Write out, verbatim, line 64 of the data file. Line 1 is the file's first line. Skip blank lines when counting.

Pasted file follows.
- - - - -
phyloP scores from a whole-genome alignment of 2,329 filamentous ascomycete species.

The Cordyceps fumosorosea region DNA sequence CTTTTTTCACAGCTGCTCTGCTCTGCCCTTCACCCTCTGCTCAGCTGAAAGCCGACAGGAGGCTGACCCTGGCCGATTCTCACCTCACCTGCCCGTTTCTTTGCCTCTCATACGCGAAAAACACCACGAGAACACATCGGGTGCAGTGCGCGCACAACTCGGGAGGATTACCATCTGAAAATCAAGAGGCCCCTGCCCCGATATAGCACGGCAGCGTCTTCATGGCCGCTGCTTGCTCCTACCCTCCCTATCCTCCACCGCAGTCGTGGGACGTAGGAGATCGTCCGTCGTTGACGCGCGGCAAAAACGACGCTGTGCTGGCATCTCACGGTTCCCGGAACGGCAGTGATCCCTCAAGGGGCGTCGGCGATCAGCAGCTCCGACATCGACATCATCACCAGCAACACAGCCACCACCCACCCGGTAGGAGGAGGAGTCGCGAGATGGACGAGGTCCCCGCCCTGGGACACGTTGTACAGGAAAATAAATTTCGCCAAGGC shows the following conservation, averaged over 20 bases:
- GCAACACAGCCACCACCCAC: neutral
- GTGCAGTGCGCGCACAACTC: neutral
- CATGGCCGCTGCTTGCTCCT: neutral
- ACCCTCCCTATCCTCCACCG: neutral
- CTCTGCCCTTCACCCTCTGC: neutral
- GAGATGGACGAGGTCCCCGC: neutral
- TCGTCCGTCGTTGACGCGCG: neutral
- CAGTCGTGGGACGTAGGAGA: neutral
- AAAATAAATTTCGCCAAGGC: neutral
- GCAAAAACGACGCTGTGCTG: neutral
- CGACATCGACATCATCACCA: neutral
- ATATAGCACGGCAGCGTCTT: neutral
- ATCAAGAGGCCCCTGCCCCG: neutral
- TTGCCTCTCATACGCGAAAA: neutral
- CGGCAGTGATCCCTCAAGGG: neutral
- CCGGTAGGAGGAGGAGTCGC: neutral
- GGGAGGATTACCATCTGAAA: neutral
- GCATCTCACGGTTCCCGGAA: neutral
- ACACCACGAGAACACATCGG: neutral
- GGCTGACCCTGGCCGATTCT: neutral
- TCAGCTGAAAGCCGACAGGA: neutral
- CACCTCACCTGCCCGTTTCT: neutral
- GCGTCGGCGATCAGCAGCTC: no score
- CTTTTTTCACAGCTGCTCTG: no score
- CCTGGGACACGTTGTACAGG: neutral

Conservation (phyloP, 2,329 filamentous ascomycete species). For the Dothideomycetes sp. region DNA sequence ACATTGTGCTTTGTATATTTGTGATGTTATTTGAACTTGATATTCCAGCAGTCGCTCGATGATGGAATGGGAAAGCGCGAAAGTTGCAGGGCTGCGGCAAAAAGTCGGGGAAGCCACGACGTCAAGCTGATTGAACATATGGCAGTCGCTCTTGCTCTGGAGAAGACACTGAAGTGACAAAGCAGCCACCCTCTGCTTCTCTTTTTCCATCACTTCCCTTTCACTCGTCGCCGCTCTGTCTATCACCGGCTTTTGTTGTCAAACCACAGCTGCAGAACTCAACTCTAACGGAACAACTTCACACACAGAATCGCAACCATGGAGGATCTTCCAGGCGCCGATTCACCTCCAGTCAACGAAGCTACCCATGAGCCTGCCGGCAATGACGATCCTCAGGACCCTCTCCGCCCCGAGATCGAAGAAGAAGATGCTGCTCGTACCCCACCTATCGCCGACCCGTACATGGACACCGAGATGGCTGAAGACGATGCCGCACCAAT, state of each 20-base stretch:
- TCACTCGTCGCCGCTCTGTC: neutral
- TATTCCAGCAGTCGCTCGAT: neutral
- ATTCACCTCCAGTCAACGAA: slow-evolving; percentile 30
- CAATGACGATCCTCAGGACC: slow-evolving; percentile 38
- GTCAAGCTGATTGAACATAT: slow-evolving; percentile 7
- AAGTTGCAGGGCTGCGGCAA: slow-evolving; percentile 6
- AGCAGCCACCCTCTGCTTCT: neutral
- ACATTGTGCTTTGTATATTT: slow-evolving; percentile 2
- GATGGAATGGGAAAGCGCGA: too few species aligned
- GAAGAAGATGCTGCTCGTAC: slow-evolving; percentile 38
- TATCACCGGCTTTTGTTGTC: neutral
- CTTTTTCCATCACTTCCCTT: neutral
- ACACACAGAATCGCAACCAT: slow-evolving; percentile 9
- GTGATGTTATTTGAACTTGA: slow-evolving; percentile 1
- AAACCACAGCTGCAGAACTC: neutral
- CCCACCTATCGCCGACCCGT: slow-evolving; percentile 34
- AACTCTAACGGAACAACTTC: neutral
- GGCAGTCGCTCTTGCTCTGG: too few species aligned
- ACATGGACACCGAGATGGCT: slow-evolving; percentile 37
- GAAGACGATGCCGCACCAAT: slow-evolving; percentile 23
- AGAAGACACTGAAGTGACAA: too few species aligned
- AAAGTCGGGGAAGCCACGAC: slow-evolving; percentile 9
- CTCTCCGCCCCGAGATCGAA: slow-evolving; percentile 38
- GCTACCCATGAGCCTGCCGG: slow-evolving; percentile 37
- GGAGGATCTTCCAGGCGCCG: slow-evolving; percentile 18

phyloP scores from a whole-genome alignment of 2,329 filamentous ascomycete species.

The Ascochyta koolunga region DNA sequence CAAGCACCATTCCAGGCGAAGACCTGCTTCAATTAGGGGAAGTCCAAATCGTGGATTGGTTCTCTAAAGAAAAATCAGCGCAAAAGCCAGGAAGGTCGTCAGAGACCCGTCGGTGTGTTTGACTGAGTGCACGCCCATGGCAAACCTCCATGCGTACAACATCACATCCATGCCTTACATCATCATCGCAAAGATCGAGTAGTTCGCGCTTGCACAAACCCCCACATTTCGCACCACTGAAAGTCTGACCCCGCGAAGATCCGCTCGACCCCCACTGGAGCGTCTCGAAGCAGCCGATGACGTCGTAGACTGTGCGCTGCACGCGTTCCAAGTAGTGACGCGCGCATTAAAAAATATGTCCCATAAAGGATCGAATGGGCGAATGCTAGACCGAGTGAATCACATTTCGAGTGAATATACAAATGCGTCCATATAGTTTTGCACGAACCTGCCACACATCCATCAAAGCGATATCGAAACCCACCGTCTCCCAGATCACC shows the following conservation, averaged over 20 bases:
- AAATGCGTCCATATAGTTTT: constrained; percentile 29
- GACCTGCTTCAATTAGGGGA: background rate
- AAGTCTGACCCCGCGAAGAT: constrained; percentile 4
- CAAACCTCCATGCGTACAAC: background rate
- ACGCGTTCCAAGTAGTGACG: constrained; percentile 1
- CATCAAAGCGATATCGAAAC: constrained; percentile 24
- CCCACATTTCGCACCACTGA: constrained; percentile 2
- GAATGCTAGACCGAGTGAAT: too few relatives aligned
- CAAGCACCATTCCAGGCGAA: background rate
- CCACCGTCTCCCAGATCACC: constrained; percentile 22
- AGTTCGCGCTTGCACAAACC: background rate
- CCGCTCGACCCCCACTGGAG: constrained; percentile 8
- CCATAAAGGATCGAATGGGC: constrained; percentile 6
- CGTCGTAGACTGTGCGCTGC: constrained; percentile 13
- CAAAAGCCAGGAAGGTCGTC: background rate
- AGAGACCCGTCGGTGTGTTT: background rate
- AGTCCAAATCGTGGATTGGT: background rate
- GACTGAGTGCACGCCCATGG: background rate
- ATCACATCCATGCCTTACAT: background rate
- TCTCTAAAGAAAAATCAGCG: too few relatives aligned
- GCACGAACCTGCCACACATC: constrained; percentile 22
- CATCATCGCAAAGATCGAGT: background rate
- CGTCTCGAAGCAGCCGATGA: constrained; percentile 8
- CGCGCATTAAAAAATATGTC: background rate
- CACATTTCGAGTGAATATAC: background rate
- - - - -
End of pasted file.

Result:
- CAAGCACCATTCCAGGCGAA: background rate